Asbestos Victims Support Groups Forum (AVSGF) marks 100 years of the first victim

Press Release: For Immediate Release

AVSGF Press Release NKershaw (1)

Asbestos Victims Support Groups Forum (AVSGF) marks 100 years of the first victim,

Nellie Kershaw, recognised to have died from asbestos exposure in the workplace,
while asbestos still remains the no.1 cause of work related deaths in the UK in 2024.
AVSGF calls on the UK Government to implement the findings from the 2022 Work and

Pensions Select Committee report and tackle the avoidable loss of over 5000 lives every year
from exposure to asbestos.

On the centenary of the first person recognised as having died from workplace asbestos exposure, AVSGF is calling on the UK Government to confront the stubbornly high number
of deaths still caused by asbestos. A first step is the implementation of the
recommendations in the 2022 Work and Pensions Select Committee report that underlines
the need for a national register of asbestos and a timetable for the removal of asbestos
from public buildings.

People continue to be exposed to this category 1 human carcinogen at an increasingly
younger age, with death rates for female teachers and nurses rising at a rate that is higher
than for the general population. It is estimated that asbestos is present in 80% of schools
and 94% of hospital trusts. This is due to a large number of schools and hospital buildings
constructed between 1945 and 1980 using system build techniques, for example CLASP
schools, where asbestos is an integral part of the construction and difficult to remove
without demolishing the building. Alarmingly the official statistics from the Health and
Safety Executive (HSE) severely underestimates the risk of exposure and the number of
cases mesothelioma for former workers.

1Emerging evidence suggests there are approximately 87 cases of mesothelioma per year for
former hospital workers (over seven times more than the official HSE statistics) and 89 cases per year for former school workers (almost six times as many as the HSE statistics). 2 And that there are just over eight cases of asbestos-related lung cancer for each recorded case of
mesothelioma. This is much higher than the HSE’s current working assumption of a 1:1 ratio between asbestos-related lung cancer cases and mesothelioma cases. 3 As these public buildings deteriorate the numbers will increase.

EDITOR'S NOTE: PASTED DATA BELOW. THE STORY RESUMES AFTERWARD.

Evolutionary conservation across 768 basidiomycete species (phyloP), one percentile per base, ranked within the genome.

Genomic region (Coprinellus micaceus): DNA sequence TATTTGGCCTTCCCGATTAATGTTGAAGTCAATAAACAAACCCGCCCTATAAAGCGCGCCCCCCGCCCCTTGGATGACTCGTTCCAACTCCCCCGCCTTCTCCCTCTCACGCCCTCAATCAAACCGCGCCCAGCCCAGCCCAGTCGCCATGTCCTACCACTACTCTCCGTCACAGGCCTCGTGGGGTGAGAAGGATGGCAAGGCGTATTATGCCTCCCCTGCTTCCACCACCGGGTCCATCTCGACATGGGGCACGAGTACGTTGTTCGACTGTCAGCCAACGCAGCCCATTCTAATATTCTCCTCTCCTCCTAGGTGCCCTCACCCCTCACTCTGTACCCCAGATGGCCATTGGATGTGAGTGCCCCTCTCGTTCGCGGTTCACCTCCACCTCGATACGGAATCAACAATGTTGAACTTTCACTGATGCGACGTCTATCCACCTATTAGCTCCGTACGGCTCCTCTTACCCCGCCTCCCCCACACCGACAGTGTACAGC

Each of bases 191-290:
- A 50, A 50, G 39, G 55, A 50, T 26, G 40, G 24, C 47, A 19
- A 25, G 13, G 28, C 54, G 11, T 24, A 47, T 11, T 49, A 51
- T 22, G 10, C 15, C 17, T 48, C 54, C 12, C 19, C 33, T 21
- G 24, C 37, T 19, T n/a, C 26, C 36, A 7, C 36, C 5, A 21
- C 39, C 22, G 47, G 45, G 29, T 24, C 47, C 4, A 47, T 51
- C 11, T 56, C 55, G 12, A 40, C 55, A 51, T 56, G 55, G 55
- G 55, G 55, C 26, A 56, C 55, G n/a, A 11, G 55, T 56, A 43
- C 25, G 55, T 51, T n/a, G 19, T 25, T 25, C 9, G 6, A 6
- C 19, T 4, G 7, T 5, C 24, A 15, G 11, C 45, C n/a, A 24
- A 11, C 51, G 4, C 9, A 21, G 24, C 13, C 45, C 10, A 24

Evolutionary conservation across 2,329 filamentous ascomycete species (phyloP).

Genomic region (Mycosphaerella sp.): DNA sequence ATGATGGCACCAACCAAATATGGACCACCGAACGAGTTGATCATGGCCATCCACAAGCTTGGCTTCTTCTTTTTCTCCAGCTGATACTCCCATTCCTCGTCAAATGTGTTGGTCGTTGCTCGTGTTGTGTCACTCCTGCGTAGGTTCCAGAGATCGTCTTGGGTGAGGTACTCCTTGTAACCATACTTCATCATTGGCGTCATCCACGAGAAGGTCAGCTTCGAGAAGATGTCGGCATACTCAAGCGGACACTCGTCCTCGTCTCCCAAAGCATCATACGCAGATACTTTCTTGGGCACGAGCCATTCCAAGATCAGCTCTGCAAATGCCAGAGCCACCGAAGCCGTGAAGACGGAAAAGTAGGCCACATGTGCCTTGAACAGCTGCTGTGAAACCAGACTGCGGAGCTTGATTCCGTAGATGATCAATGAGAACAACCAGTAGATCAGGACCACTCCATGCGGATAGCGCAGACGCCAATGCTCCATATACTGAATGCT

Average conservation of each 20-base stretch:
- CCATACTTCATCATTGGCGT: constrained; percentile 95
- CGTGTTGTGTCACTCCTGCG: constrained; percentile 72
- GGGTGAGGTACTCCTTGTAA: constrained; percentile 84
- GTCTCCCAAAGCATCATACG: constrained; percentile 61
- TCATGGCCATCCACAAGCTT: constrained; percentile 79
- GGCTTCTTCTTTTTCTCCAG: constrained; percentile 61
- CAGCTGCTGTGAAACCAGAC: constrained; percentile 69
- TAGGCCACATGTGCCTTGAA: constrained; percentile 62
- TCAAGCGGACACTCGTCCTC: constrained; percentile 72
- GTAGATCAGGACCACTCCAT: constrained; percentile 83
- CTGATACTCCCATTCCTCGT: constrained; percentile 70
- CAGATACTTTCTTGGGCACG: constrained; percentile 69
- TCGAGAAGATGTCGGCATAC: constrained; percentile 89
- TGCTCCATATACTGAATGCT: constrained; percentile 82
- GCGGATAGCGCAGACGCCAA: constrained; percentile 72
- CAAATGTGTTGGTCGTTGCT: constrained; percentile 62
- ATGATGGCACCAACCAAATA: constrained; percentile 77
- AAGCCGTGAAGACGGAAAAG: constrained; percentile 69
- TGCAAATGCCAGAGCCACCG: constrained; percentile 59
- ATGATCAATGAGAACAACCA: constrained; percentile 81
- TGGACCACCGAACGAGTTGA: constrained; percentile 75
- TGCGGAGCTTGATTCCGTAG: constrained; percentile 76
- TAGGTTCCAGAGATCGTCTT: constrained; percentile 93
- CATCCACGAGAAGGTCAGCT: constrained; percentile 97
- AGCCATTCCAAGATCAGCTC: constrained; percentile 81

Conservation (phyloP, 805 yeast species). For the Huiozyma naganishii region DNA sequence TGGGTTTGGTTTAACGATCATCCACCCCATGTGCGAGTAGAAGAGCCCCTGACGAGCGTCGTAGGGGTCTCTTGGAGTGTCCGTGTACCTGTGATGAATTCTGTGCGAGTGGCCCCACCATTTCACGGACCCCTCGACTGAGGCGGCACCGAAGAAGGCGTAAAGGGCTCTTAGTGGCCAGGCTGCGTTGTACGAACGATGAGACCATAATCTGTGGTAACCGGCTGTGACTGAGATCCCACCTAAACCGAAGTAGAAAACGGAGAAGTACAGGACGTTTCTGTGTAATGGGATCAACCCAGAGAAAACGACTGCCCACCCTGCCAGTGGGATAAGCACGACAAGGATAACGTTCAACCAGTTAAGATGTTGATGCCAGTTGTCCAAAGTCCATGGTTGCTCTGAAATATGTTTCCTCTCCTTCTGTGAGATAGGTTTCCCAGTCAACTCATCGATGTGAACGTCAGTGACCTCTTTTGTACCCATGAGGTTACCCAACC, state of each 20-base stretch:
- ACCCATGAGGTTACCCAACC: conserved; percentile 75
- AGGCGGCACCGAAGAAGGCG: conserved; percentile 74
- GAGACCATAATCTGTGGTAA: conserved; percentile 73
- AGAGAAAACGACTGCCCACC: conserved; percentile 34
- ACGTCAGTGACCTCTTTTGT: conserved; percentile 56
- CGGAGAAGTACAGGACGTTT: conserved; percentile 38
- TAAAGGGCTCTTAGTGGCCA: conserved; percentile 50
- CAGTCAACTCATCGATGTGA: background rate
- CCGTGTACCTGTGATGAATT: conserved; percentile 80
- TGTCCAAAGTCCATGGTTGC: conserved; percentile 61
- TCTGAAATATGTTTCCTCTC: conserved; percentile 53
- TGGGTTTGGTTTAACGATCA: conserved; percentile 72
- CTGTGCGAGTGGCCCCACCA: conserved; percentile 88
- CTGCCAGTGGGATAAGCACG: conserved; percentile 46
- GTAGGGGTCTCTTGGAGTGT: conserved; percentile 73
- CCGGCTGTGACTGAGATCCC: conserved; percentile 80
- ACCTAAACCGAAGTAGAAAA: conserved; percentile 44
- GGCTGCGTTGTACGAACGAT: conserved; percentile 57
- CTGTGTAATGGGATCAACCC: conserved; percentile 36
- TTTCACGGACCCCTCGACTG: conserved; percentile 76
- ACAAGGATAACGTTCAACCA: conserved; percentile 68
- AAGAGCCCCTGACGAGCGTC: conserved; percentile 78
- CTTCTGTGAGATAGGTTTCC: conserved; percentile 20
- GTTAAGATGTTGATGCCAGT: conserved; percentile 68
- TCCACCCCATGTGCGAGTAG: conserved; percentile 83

Chair of AVSGF, David Ellis OBE said: “Today, as we mark the centenary of a young Nellie Kershaw’s passing from occupational exposure to asbestos, we are still dealing with cases in the thousands in the UK with a growing number of young people exposed to asbestos. It remains in the purview of the Government and Health and Safety Executive to act and improve the enforcement of asbestos regulations in the UK and further protect the public.

We urge them to re engage in dialogue with the asbestos surveyors and removals industry, alongside those in the third sector, who are supporting victims and their families to deal with the deadly consequences of asbestos exposure.”

Chair of the Work and Pensions Select Committee, Sir Stephen Timms stated that “As we mark the centenary of Nellie Kershaw’s death at only 33 years of age as the first acknowledged victim of occupational exposure to asbestos, the true toll of asbestos is becoming increasingly clear.  We are seeing the evidence of exposure in schools and hospitals, and a changing pattern in asbestos related disease.  The all-party Work and Pensions Select Committee has called for a deadline to be set for removing all asbestos from UK workplaces, a national plan to deliver it, be and a central digital register of all the
workplace asbestos in the country to enable the plan to be compiled.”


Notes to Editors:
Media Contact:Jodie Bull, Communications Manager
0808 278 2515

About Nellie Kershaw:

On March 14 th 1924 Nellie Kershaw a 33 year old Mother and textile worker from Rochdale passed away from pulmonary asbestosis, leaving behind a young child. It is thanks to Dr William Edmund Cooke who recognised Nellie’s case as one of occupational exposure to
asbestos and first published it in the British Medical Journal that finally led to the first set of regulations for the Asbestos Industry in 1931. But her plight was consistently ignored by her employer Turner Brothers with Nellie dying in poverty and buried in an unmarked grave.

About the Asbestos Victims Support Groups Forum:

The Asbestos Victims Support Groups Forum is a national charity, founded in 2005, that works to bring together support groups from across the UK – who provide free and independent support to people with asbestos-related diseases.

1 2023, Clearing the Air: The costs and benefits of removing asbestos from schools and hospitals
2 2023, Clearing the Air: The costs and benefits of removing asbestos from schools and hospitals
3 2023, Clearing the Air: The costs and benefits of removing asbestos from schools and hospitals